Hawke's Bay woman juggles running a farm as well as family

A Hawke's Bay woman laughs when people ask to speak to her husband about every-day decisions on the farm. Kate Taylor interrupted her at work in the sheep yards to find out why.

Caroline Smith drafts cull ewes.
Kate Taylor

Caroline Smith drafts cull ewes.

One of the first things Hawke's Bay farmer Caroline Smith does when she stops for a cup of tea after drafting cull ewes is to breastfeed baby Clara.

She juggles looking after a young family and farming 240 hectares and loves it, although one of her pet hates is having people phoning on farm business asking to speak to her husband.

"They assume it's not me running the farm. I say they can speak to my husband if they like but he's an electrician so might not be too helpful for the information they're after."

South devon cows on the hills of Chipinga in the Waitara Valley.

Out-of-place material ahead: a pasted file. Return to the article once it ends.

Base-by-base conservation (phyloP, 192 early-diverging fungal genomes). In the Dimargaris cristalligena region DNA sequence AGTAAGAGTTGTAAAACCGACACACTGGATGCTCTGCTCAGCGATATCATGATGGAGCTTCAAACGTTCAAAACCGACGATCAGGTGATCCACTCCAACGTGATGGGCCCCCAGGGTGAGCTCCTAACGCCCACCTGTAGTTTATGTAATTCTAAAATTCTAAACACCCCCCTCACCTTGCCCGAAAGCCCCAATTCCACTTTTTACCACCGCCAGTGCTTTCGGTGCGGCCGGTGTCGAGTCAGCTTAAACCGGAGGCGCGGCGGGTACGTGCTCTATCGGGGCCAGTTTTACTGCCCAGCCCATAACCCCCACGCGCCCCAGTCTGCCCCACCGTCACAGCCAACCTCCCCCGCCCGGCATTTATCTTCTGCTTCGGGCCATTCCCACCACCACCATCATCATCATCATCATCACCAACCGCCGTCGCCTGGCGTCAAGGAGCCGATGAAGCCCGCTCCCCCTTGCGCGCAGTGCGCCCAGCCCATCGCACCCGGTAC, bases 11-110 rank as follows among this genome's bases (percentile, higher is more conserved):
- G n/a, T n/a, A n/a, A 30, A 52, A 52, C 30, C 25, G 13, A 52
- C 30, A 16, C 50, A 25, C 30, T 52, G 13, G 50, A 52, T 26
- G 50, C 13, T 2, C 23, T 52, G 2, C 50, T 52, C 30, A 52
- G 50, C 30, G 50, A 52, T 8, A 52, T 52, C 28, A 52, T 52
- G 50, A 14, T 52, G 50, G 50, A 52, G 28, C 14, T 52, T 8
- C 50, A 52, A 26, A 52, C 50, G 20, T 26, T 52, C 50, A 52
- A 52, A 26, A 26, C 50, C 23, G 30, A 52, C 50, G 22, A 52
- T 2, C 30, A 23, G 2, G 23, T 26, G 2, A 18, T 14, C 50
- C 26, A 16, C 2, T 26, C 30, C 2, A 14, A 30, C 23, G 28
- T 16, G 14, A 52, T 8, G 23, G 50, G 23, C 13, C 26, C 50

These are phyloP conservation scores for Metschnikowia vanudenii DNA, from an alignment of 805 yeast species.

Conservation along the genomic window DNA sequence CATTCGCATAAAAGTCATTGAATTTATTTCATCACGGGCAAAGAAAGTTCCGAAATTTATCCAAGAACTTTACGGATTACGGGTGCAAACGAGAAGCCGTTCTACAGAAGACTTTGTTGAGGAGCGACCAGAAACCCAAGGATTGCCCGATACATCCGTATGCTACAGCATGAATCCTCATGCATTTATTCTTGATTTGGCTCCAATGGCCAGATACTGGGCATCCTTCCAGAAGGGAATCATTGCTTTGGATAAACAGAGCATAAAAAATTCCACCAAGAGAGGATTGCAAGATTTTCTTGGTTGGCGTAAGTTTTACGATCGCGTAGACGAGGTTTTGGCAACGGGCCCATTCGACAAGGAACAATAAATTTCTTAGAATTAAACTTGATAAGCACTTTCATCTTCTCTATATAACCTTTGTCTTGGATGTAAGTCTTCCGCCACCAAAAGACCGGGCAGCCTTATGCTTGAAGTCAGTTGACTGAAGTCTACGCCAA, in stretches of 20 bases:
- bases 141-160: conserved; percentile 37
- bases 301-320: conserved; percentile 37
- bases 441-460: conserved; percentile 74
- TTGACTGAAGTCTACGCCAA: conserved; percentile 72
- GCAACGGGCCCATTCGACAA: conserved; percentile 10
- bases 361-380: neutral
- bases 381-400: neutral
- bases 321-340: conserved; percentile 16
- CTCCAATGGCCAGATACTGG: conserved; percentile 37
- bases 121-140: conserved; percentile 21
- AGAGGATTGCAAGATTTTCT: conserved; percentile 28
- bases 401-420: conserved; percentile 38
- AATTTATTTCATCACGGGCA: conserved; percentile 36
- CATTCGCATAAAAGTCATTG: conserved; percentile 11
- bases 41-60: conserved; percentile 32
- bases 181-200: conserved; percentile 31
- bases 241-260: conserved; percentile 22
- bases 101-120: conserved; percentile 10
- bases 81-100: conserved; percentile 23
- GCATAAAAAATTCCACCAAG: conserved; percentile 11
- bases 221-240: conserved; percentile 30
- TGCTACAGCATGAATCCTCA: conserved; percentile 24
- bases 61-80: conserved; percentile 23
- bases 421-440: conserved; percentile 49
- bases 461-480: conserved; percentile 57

Kate Taylor

South devon cows on the hills of Chipinga in the Waitara Valley.

While the couple share overall responsibility and Geoff physically handles the deer, the running of the farm is Caroline's domain.

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She runs 50 mixed breed cows, 400 romney ewes and 165 hinds (plus 15 replacements) on 210 effective hectares on Waitara Rd, off State Highway 5 near Te Pohue. The goal is to increase the number of deer paddocks on the farm before increasing hind numbers.

Caroline Smith juggles farming with caring for daughters Clara and Holly.
Kate Taylor

Caroline Smith juggles farming with caring for daughters Clara and Holly.

With sharemilking parents, Caroline grew up on dairy farms around the South Island. But she didn't start farming as a career until July 2014 when she and Geoff leased his family's property, Chipinga.

They had travelled overseas together before working in Hastings while Geoff qualified as an electrician. Then they faced the decision of taking over the farm or face it being sold.

"That first year we left it pretty much as it was just so I could learn the ropes and learn more about what made the property tick, such as its weather. It's great though; my No 1 shepherd is my father-in-law Malcolm, who stays in his cottage by the woolshed when he's up."

Malcolm and Nancy bought the farm in 2008 and have retired to Hastings. Geoff working in town has helped with kindergarten runs for four-year-old Holly and Caroline relishes Wednesdays off the farm – her Te Pohue Playcentre day with both girls.